12. Does Mill consider the instillation of fear necessary for education?
13. What were the effects of J. S. Mill's teaching of his younger brothers and sisters? Does he approve of the monitorial method? Why do you think he found this morally repellent, rather than satisfying? How do his experienes resemble those of Trollope?
14. Assuming a kinder tutelage, to what degree do you think James Mill's methods or aims might be considered an ideal model?
15. What seem to have been interests of Mill as a very young boy? What were some of his spontaneous activities and pursuits? (e. g. read ancient history, interested in tales of heroic resistance and nobility, as was his father; studied the process of framing just laws; wrote historical surveys; composed original tunes and poetry after the manner of Pope)
16. Were these pursuits in violation of or encouraged by the educational system his father constructed for him?
What attitudes towards public debate the the press are revealed in the nature of Mill's early publications? (high faith in value of debate in the press, need for radical propaganda in the days before the stamp tax)
17. What are some contrasts in the ways Mill describes his father and the descriptions of their fathers by Martineau and Trollope?
18. Why do you think Mill spends so much of chapter 2, "Moral Influences in Early Youth. My father's Character and Opinions," in describing his father's ethical views? Does he directly consider their "moral influence"?
19. Does he essentially come to agree with most of these views? Is he able to defend his own views while eloquently describing those of his father? (It would have been inappropriate for Mill to defend his own moral rectitude as an agnostic, but he is able to make a case study in presenting the biography of his father.)
20. What is his reaction to his father's originality and consistency in opposing deism? (25, 26-29) What are his beliefs about the morality of irreligious ethical persons? Was this an unusual view for its period?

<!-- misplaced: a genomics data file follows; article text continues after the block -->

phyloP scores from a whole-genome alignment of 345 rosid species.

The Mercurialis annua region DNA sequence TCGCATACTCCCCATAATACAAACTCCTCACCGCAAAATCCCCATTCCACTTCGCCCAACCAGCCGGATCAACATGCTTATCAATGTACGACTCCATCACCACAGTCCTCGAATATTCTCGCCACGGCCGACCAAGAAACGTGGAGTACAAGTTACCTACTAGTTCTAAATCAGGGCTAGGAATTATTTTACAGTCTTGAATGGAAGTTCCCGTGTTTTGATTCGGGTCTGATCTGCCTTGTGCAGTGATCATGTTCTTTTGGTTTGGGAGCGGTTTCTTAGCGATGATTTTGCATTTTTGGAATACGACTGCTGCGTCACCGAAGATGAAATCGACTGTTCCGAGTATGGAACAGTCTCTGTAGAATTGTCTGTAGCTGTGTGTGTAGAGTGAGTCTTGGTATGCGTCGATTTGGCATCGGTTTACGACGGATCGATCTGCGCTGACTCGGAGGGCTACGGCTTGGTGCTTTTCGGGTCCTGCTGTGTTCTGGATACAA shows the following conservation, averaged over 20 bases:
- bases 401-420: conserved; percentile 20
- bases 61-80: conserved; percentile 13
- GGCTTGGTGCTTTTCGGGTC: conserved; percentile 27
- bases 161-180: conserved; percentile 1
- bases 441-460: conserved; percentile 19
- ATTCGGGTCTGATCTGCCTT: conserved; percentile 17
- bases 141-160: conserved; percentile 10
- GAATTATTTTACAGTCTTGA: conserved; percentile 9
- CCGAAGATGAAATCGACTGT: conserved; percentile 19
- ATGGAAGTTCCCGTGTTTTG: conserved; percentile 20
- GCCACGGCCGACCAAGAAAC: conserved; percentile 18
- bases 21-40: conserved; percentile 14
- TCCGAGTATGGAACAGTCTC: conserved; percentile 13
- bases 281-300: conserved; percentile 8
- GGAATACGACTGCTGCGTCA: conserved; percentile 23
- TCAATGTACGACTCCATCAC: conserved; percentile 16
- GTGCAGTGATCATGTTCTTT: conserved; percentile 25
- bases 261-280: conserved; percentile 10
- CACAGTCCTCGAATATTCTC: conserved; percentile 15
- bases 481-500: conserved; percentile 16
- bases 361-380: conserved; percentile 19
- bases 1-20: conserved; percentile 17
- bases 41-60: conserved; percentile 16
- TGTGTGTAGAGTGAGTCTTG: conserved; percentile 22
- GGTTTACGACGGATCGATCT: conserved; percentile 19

21. Apart from James Mill's religious and moral convictions, what evaluation does Mill give of his father's basic moral character? How sympathetic do you feel is his portrayal of his father's response to pain and pleasure? To the cult of sensibility? (31)
22. With which of his father's admonitions does the later Mill take exception? What seems the importance of the charge of secrecy? (Mill junior considers it his moral duty to state his opinions openly.)
23. What seems to have been Mill's final response to his father? (35) In some ways this is arguably the saddest sentence of the book, as Mill describes his ambivalent and self-abnegating attachment. Do you think Mill is here able to rise above deep estrangement to be fair? If he is no longer bitter, how does he deal with the sense of loss?
24. Mill's wife excised passages from the original draft which described his father's dislike and contempt for his wife, his anger at having to provide for a large family, and the bad effects of his condescension on the children's attitude toward their mother.
What comment on the inequalities in his original family may have been made by John Stuart Mill's early advocacy of birth control, his lifelong feminism, and his choice of a life companion without regard to the strictures of convention?
25. In general, what types of passages did Mill and Harriet Taylor Mill excise from the final version? (33) Would the retention of the excised passages have created a greater understanding of James Mill? What do they reveal about J. S. Mill's character? (e. g., his ability to analyze causes and effects in the realm of emotion; his real pain and concern at the effects of his family life on his own character; his regret at the effects of his father's behavior on his own temperament--i. e., his feeling of passivity; his sense of being dominated by his past and education; his worry over the predetermination of events and actions--a remarkable parallel with Harriet Martineau).
26. What are some ways in which the emotions of his early training and family affect his later life? (e. g., chose a marriage partner very different from Mrs. James Mill; always regretted a distance from other human beings)